Since 2002 Perimeter Institute has been recording seminars, conference talks, public outreach events such as talks from top scientists using video cameras installed in our lecture theatres. Perimeter now has 7 formal presentation spaces for its many scientific conferences, seminars, workshops and educational outreach activities, all with advanced audio-visual technical capabilities.
Recordings of events in these areas are all available and On-Demand from this Video Library and on Perimeter Institute Recorded Seminar Archive (PIRSA). PIRSA is a permanent, free, searchable, and citable archive of recorded seminars from relevant bodies in physics. This resource has been partially modelled after Cornell University's arXiv.org.
Accessibly by anyone with internet, Perimeter aims to share the power and wonder of science with this free library.
(Super)conformal algebras on two-dimensional spacetimes play a ubiquitous role in representation theory and conformal field theory. In most cases, however, superconformal algebras are finite dimensional. In this talk, we introduce refinements of certain deformations of superconformal algebras which share many facets with the ordinary (super) Virasoro algebras. Representations of these refinements include the higher dimensional Kac—Moody algebras, and many more motivated by physics.
The talk illuminates the role of codes and lattice vertex algebras in algebraic topology. These objects come up naturally in connection with string structures or topological modular forms. The talk tries to unify these different concepts in an introductory manner.
Baker and Richter's $A_\infty$ analog of the complex cobordism spectrum provides characteristic numbers for complex-oriented toric manifolds, which generalize to define similar invariants for Hamiltonian toric dynamical systems: roughly, the `completely integrable' systems of classical mechanics which (by KAM theory) possess remarkable stability properties. arXiv:1910.12609
We investigate putting 2+1 free and holographic theories on a product of time with a curved compact 2-d space. We then vary the geometry of the space, keeping the area fixed, at zero/finite temperature, and measure the Casimir/free energy respectively. I will begin by discussing the free theory for a Dirac fermion or scalar field on deformations of the round 2-sphere. I will discuss how the Dirac theory may arise in physical systems such as monolayer graphene. For small deformations we solve analytically using perturbation theory.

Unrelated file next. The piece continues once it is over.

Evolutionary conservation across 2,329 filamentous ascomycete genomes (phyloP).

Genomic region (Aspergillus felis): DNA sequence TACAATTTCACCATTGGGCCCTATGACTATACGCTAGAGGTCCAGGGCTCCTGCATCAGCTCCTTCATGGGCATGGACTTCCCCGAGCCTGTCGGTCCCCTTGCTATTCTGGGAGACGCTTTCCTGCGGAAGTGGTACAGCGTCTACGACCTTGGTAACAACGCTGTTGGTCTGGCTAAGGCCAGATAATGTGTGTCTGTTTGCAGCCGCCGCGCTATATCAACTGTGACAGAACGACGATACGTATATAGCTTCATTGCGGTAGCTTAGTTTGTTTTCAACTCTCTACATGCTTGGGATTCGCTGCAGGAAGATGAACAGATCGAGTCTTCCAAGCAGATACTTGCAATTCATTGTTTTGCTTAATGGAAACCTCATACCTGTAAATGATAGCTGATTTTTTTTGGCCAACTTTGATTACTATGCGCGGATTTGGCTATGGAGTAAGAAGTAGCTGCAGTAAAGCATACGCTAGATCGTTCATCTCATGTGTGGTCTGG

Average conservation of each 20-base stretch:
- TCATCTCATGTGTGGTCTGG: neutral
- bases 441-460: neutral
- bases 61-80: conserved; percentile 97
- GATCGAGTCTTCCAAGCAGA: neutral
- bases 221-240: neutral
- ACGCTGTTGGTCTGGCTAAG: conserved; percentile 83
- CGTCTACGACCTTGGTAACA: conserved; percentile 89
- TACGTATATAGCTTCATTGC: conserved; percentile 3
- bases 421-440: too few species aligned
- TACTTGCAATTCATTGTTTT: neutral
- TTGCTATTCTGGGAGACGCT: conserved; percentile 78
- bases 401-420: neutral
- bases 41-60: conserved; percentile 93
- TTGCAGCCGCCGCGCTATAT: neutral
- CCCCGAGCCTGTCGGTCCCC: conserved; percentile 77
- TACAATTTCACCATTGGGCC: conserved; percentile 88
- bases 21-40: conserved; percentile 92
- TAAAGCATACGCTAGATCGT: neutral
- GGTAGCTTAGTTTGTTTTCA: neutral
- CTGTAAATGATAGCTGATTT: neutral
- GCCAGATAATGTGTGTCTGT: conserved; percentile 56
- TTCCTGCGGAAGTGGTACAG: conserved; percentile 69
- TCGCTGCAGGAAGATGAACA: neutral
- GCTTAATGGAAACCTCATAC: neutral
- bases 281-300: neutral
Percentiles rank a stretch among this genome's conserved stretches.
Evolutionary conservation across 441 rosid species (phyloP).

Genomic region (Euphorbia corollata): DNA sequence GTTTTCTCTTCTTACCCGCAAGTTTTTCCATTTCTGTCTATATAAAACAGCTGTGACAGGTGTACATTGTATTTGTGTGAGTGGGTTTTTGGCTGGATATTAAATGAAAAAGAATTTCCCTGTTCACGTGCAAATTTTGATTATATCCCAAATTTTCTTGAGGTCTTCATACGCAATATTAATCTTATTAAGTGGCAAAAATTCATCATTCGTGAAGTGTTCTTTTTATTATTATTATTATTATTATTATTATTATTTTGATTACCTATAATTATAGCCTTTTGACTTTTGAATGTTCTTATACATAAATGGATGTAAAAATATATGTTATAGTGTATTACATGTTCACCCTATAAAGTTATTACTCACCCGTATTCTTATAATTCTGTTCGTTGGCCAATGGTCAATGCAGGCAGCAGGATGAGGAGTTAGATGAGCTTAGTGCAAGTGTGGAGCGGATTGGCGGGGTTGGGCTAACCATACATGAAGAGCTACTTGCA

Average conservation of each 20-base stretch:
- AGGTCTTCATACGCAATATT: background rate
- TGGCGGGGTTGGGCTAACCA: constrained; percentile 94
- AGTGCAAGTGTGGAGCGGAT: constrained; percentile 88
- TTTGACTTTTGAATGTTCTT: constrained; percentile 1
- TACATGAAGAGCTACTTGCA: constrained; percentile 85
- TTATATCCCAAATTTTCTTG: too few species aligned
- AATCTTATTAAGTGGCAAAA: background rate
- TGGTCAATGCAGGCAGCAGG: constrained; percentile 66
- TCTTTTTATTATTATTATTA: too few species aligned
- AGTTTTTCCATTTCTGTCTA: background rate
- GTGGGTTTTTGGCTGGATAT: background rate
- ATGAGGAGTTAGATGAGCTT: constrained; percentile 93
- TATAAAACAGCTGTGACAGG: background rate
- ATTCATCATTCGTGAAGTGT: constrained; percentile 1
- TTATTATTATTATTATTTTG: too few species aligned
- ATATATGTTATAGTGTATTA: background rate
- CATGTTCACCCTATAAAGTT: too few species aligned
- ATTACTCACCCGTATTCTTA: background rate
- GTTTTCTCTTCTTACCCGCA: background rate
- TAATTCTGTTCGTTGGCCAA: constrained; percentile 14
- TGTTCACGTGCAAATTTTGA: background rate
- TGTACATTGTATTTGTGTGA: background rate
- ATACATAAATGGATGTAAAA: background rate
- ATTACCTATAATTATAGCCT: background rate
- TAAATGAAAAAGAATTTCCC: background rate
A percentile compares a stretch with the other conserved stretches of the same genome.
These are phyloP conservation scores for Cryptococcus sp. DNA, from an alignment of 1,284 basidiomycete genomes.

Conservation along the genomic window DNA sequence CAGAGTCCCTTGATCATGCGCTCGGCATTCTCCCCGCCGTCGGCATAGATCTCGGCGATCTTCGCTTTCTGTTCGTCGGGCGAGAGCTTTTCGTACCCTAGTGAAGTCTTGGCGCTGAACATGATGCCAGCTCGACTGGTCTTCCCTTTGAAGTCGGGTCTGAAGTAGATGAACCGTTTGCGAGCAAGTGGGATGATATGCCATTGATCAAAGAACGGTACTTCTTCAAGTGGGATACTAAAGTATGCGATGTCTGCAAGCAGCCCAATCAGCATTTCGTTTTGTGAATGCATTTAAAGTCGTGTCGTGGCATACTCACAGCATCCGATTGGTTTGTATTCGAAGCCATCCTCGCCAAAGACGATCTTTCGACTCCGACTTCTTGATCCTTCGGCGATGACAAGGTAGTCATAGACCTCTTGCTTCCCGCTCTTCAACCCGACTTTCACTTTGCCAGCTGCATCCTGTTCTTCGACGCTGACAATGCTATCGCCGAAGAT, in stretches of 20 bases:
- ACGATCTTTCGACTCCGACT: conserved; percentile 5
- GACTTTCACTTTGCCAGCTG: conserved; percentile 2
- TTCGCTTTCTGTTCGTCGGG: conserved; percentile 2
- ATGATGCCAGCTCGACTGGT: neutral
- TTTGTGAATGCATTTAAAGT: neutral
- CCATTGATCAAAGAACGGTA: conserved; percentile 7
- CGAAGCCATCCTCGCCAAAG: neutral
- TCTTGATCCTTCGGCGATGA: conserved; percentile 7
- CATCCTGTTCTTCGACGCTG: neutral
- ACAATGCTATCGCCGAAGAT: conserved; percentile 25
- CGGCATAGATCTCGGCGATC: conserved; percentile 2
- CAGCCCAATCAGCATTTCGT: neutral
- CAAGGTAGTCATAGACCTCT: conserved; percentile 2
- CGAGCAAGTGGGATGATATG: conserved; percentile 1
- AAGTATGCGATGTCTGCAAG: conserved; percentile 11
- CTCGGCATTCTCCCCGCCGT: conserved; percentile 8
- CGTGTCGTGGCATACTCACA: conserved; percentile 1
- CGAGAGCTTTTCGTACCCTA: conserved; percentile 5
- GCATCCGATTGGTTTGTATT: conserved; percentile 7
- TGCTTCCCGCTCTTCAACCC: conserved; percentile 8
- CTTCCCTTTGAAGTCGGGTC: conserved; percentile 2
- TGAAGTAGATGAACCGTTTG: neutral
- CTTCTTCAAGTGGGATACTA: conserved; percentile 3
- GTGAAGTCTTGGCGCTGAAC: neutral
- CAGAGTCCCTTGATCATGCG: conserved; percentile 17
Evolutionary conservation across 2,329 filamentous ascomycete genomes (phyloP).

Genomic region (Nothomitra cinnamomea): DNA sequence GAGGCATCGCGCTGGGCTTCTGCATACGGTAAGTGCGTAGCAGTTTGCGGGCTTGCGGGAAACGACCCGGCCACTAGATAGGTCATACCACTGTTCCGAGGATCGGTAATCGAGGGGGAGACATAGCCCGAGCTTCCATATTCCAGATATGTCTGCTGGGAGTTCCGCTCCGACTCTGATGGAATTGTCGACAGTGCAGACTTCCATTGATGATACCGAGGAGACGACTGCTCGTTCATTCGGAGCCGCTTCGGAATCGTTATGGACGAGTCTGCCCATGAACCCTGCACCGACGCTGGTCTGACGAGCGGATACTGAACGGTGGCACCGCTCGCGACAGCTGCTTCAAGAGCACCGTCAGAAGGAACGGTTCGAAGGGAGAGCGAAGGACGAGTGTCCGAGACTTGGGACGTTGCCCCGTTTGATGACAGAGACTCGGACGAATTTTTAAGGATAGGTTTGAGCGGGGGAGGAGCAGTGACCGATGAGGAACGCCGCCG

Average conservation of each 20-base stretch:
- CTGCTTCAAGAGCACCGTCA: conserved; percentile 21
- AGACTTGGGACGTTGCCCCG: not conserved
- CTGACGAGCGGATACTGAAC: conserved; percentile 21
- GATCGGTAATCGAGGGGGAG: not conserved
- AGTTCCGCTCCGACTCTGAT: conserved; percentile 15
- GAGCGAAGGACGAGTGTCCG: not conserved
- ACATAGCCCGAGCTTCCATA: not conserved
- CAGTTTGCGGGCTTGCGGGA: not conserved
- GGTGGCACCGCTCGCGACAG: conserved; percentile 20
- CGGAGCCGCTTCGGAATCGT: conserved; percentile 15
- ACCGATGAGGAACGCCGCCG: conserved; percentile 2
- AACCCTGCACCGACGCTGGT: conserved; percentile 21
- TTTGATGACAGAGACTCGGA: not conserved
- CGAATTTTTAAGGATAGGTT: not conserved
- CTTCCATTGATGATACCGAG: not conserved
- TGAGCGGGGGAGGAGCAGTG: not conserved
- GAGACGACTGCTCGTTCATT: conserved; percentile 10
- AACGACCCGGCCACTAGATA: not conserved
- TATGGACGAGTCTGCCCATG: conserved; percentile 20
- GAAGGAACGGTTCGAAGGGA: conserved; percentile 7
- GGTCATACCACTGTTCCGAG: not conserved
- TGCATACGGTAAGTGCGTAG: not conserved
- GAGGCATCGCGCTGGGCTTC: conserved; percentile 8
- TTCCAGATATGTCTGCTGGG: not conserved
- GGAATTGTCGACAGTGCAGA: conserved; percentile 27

I'll discuss elliptic cohomology from a physical perspective, indicating the importance of the Segal-Stolz-Teichner conjecture and joint work with D. Berwick-Evans on rigorously proving some of these physical predictions.
Thirteen years ago, Lurie has sketched a way to obtain equivariant elliptic cohomology and equivariant topological modular forms without the need to restrict to rational or complex coefficients. Recently, David Gepner and I have found one way to flesh out the details and and provide computations in the U(1)-equivariant case. On this work I will report.
Projective vector bundles (or gerbe modules) are generalizations of vector bundles in the presence of a gerbe on manifolds. Given a projective vector bundle, we will first show how to use it to twist the Witten genus to get modular invariants, which we call projective elliptic genera. Then we will give two applications: (1) given any pseudodifferential operator, we will construct modular invariants generalizing the Witten genus, which corresponds to the Dirac operator; (2) we will enhance the Hori map in T-duality to the graded Hori map and show that it sends Jacobi forms to Jacobi forms.
Using a definition of bulk diff-invariant observables, we go into the bulk of 2d Jackiw-Teitelboim gravity. By mapping the computation to a Schwarzian path integral, we study exact bulk correlation functions and discuss their physical implications. We describe how the black hole thermal atmosphere gets modified by quantum gravitational corrections. Finally, we will discuss how higher topological effects further modify the spectral density and detector response in the Unruh heat bath.
Given the large push by academia and industry (e.g., IBM and Google), quantum computers with hundred(s) of qubits are at the brink of existence with the promise of outperforming any classical computer. Demonstration of computational advantages of noisy near-term quantum computers over classical computers is an imperative near-term goal. The foremost candidate task for showing this is Random Circuit Sampling (RCS), which is the task of sampling from the output distribution of a random circuit. This is exactly the task that recently Google experimentally performed on 53-qubits.